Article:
Is This Thing On?
The show hadn’t even begun when there appeared to be the first snafu. As the Today show anchors were recapping the red carpet and a 30-second countdown clock appeared on the bottom right-hand corner of the screen, a producer could be heard, in stressed tones, shouting “20 seconds!” “10 seconds!” as Lauer and company spoke. Mistakenly live mic, or intentional gimmick to drum up excitement for the show? Your call.
‘You Can Smell the Pills From Here’
After three years of Ricky Gervais roasting the A-listers in attendance, Tina Fey and Amy Poehler made their debut as Golden Globes hosts. They promised the audience they’d lay off the mean-spirited jokes, but that was a bit of a white lie. Indeed, their first target was Gervais himself: they joked that the comedian “couldn’t be with us tonight because he is no longer officially in show business.” Other targets: Kathryn Bigelow (“When it comes to torture, I trust the lady who spent three years married to James Cameron”) and Anne Hathaway, who they said hadn’t looked as alone as she did as Fantine in Les Misérables since she was hosting the Oscars with James Franco.
‘The Hunger Games’
Fey and Poehler’s entire monologue was among the best-received in awards-show history by the stars in attendance, but one line unequivocally got the biggest laugh. Making reference to The Hunger Games, Fey joked that the title is “also what I call the six weeks it took me to get into this dress.” Then mentioning Life of Pi, Poehler countered, “which is what I’m gonna call the six weeks after I take this dress off!”
Darcy St. Fudge Crashes the Party
The nominees for Best Actress in a Television Movie or Miniseries are: for her portrayal of Martha Gellhorn, Nicole Kidman, Hemingway and Gellhorn; for her uncanny performance as Sarah Palin, Julianne Moore, Game Change; and as “a psychic who solves her own murder, Darcy St. Fudge, Dog President. Wait … what? (For the record, Moore won the award.)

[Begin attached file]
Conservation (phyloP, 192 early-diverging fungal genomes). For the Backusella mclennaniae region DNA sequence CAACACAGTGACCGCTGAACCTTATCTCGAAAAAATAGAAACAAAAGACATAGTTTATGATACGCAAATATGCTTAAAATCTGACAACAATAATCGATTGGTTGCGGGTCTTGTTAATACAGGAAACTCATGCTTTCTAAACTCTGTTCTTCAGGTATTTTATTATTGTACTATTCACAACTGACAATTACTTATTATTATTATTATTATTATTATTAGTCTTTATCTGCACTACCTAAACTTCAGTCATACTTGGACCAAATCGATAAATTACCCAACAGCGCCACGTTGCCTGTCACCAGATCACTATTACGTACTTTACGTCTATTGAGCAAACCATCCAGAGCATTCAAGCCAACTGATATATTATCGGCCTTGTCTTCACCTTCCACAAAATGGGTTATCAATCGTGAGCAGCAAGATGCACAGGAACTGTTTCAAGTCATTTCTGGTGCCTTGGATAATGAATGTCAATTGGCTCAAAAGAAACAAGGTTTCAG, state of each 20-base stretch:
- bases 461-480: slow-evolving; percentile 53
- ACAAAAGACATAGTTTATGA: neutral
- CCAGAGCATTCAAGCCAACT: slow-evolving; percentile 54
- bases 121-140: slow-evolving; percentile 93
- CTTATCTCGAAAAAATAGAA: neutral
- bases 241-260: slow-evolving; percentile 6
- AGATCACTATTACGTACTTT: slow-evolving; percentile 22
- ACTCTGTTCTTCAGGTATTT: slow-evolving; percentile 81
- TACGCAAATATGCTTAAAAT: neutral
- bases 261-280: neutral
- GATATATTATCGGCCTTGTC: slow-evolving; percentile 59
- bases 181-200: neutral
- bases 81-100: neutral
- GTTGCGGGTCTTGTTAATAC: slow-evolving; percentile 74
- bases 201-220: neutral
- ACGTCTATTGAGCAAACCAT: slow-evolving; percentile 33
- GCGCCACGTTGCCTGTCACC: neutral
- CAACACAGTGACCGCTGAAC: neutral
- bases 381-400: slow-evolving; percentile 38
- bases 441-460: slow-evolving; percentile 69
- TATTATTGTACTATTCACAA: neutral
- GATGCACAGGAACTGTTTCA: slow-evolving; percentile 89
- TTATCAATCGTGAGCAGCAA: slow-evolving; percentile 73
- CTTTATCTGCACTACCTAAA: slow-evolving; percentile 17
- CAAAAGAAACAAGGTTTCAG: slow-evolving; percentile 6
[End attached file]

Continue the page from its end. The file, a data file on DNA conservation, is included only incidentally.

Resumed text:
‘Homeland’ Fills Some Awkward Silence
The winner for Best Television Drama wasn’t a surprise, but the reading of the nominees didn’t exactly go as planned. When Salma Hayek and Paul Rudd stepped to the mic, the teleprompter clearly wasn’t working, as the two awkwardly squirmed and vamped while the audience nervously giggled. Things got even more awkward when Alex Gansa accepted the award for Homeland and told what he probably thought was a charming anecdote but was actually a description of some pretty unhealthy working conditions: “I just wish you all could have seen Claire Danes eight months pregnant, holding a steel pipe, and being chased down a drainage tunnel by Abu Nazir at 3 o’clock in the morning, take after take.”
Mama Adele Makes Her Debut
Not only can she sing flawlessly, but she can deliver a killer speech. Following what had been a night of snooze-inducing thank-yous, Adele stormed the stage with breathless energy after winning Best Original Song for her Skyfall theme—to a stormy stare from Taylor Swift, whom she beat out for the award. “Oh my God!” Adele squealed, giddy with excitement. Making her first public appearance since giving birth in October, the singer said she and her friend had only “come out for a night out … we’re new mums.” Her witty speech acknowledged Fey and Poehler—“We’ve been pissing ourselves laughing over here”—Daniel Craig’s turn as James Bond, and her “lovely son.”
‘Dog President’ Is Snubbed Again
As if Darcy St. Fudge’s Best Actress in a Miniseries loss wasn’t enough, Dog President was passed over for Best Actor, too. Kevin Costner took the Best Actor in a Miniseries award for Hatfields and McCoys instead of “as a volleyball player battling restless syndrome, Damien Francisco in Dog President.”
Bill Clinton Tries His Hand at Comedy
The first standing ovation of the night went to Bill Clinton, introducing a clip reel of Best Drama nominee Lincoln. The former president even got in a good one-liner. Speaking about President Lincoln’s struggle to get a bill passed through Congress, he said it “required the president to make unsavory deals that had nothing to do with the big issues.” Then flashing that famous rakish smile, he quipped, “I wouldn’t know anything about that.”
Kristen Wiig and Will Ferrell Are Liars
If Fey and Poehler don’t come back to host again next year, can we nominate Kristen Wiig and Will Ferrell in their place? The actors presented Best Actress in Comedy or Musical and pretended to have seen all of the nominated performances, including Meryl Streep as “that sassy sheriff of Hope Springs.” The jig was probably up from the beginning, however, when the duo maintained they had watched Emily Blunt in Salmon Fishing in the Yemen. C’mon … no one saw that movie.
Jennifer Lawrence Charms the Pants Off Everyone